35.Clearly negotiations cannot exclusively prioritise the interests of Northern Ireland to the detriment of other parts of the UK. But neither can UK-level interests be allowed to dominate the UK’s bargaining position at the expense of Northern Ireland. In the event of a vote to leave the EU, it is imperative that Northern Ireland’s economic priorities, such as gaining a good deal for agricultural and manufactured goods, are given due prominence by the UK Government in any subsequent negotiations. However, the likelihood of this cannot be guaranteed.

Foreign Direct Investment

36.FDI is a significant priority for Northern Ireland because it lacks a critical mass of large homegrown firms and so is particularly reliant on foreign investment to increase capacity and create employment. It is no surprise then that the Northern Ireland Executive has made improving Northern Ireland’s attractiveness to foreign investment a major plank of its economic strategy.43 The decision to reduce corporation tax from 2018 was a recognition that FDI is crucial for Northern Ireland and a response to fears that it was missing out on foreign investment to the Republic of Ireland.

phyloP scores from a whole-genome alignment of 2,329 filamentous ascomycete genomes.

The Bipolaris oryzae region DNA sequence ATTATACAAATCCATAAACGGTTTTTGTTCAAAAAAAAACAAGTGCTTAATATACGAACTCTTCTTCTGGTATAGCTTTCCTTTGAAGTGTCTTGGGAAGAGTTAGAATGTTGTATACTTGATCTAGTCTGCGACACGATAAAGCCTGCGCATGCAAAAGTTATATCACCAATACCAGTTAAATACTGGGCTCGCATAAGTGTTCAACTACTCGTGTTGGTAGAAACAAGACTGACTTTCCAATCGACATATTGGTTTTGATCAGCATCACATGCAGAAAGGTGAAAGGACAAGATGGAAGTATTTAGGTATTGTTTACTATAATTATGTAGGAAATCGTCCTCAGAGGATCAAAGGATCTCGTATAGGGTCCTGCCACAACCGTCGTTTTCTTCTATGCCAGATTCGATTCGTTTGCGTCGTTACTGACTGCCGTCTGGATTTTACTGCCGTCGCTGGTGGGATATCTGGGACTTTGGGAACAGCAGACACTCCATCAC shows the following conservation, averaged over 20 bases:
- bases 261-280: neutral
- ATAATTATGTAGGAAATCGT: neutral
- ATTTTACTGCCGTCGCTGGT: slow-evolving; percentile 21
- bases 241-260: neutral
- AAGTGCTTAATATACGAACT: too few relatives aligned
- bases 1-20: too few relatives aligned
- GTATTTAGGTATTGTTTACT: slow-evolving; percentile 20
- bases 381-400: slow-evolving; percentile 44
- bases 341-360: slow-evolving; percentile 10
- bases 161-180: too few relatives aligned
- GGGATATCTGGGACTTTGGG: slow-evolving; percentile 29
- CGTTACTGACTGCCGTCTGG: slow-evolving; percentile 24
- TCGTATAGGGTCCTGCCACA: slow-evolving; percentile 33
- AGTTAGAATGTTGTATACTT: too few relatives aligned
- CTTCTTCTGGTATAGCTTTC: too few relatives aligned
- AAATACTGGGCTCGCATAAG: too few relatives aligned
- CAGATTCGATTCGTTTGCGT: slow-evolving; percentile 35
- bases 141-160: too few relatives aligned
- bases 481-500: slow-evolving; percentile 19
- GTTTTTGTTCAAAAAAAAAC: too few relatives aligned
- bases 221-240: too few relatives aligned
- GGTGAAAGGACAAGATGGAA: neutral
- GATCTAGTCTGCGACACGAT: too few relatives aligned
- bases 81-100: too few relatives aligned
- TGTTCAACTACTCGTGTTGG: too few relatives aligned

37.The UK is the most successful EU member at attracting FDI (see Figure 2). It holds $1.6 trillion (18%) of the EU’s total FDI stock of $8.8 trillion. France and Germany attract a comparable amount of EU-derived FDI—investment originating from other EU members. However, EU-derived FDI accounts for only around half of the UK’s total whereas, for the other EU members, it accounts for a much higher proportion.44 In other words, the UK has a much better record than other EU Member States in attracting FDI from non-EU sources.